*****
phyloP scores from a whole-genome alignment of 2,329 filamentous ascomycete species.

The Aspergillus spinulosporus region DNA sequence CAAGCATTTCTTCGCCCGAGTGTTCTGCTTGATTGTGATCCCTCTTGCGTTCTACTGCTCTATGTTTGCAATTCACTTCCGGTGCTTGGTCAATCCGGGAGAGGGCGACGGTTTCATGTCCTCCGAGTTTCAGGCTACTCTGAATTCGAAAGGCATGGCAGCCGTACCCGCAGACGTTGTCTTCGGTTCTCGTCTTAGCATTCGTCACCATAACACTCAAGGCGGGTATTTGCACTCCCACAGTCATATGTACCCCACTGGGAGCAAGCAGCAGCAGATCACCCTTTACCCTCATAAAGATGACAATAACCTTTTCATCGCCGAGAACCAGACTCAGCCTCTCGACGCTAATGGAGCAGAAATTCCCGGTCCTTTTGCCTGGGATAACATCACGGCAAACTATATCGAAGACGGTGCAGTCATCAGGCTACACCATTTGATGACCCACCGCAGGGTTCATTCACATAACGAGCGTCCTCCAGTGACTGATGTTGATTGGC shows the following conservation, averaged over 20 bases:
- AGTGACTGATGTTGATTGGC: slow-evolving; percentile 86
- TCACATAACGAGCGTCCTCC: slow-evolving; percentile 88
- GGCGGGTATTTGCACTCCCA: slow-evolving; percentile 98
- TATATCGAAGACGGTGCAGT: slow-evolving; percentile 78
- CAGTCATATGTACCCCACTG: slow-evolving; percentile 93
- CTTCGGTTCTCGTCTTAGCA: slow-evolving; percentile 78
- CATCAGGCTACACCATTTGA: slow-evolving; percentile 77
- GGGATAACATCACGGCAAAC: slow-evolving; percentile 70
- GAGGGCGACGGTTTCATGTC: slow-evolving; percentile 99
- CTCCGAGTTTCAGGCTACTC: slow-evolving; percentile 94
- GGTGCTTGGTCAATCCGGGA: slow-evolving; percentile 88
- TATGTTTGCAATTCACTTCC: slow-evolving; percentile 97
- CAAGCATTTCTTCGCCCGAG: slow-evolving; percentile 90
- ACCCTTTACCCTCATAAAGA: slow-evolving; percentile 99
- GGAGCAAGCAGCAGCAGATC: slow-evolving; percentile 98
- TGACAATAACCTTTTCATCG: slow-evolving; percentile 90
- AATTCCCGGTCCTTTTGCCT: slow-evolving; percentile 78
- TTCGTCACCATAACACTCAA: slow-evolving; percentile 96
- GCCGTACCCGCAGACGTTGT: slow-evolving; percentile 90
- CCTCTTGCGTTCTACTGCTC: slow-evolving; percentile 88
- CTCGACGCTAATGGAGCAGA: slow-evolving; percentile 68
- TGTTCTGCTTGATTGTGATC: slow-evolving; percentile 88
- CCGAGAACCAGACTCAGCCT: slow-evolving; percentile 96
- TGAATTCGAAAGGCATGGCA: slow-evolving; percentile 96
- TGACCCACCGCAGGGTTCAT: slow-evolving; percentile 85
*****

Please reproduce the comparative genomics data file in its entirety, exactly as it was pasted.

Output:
phyloP scores from a whole-genome alignment of 2,329 filamentous ascomycete species.

The Aspergillus spinulosporus region DNA sequence CAAGCATTTCTTCGCCCGAGTGTTCTGCTTGATTGTGATCCCTCTTGCGTTCTACTGCTCTATGTTTGCAATTCACTTCCGGTGCTTGGTCAATCCGGGAGAGGGCGACGGTTTCATGTCCTCCGAGTTTCAGGCTACTCTGAATTCGAAAGGCATGGCAGCCGTACCCGCAGACGTTGTCTTCGGTTCTCGTCTTAGCATTCGTCACCATAACACTCAAGGCGGGTATTTGCACTCCCACAGTCATATGTACCCCACTGGGAGCAAGCAGCAGCAGATCACCCTTTACCCTCATAAAGATGACAATAACCTTTTCATCGCCGAGAACCAGACTCAGCCTCTCGACGCTAATGGAGCAGAAATTCCCGGTCCTTTTGCCTGGGATAACATCACGGCAAACTATATCGAAGACGGTGCAGTCATCAGGCTACACCATTTGATGACCCACCGCAGGGTTCATTCACATAACGAGCGTCCTCCAGTGACTGATGTTGATTGGC shows the following conservation, averaged over 20 bases:
- AGTGACTGATGTTGATTGGC: slow-evolving; percentile 86
- TCACATAACGAGCGTCCTCC: slow-evolving; percentile 88
- GGCGGGTATTTGCACTCCCA: slow-evolving; percentile 98
- TATATCGAAGACGGTGCAGT: slow-evolving; percentile 78
- CAGTCATATGTACCCCACTG: slow-evolving; percentile 93
- CTTCGGTTCTCGTCTTAGCA: slow-evolving; percentile 78
- CATCAGGCTACACCATTTGA: slow-evolving; percentile 77
- GGGATAACATCACGGCAAAC: slow-evolving; percentile 70
- GAGGGCGACGGTTTCATGTC: slow-evolving; percentile 99
- CTCCGAGTTTCAGGCTACTC: slow-evolving; percentile 94
- GGTGCTTGGTCAATCCGGGA: slow-evolving; percentile 88
- TATGTTTGCAATTCACTTCC: slow-evolving; percentile 97
- CAAGCATTTCTTCGCCCGAG: slow-evolving; percentile 90
- ACCCTTTACCCTCATAAAGA: slow-evolving; percentile 99
- GGAGCAAGCAGCAGCAGATC: slow-evolving; percentile 98
- TGACAATAACCTTTTCATCG: slow-evolving; percentile 90
- AATTCCCGGTCCTTTTGCCT: slow-evolving; percentile 78
- TTCGTCACCATAACACTCAA: slow-evolving; percentile 96
- GCCGTACCCGCAGACGTTGT: slow-evolving; percentile 90
- CCTCTTGCGTTCTACTGCTC: slow-evolving; percentile 88
- CTCGACGCTAATGGAGCAGA: slow-evolving; percentile 68
- TGTTCTGCTTGATTGTGATC: slow-evolving; percentile 88
- CCGAGAACCAGACTCAGCCT: slow-evolving; percentile 96
- TGAATTCGAAAGGCATGGCA: slow-evolving; percentile 96
- TGACCCACCGCAGGGTTCAT: slow-evolving; percentile 85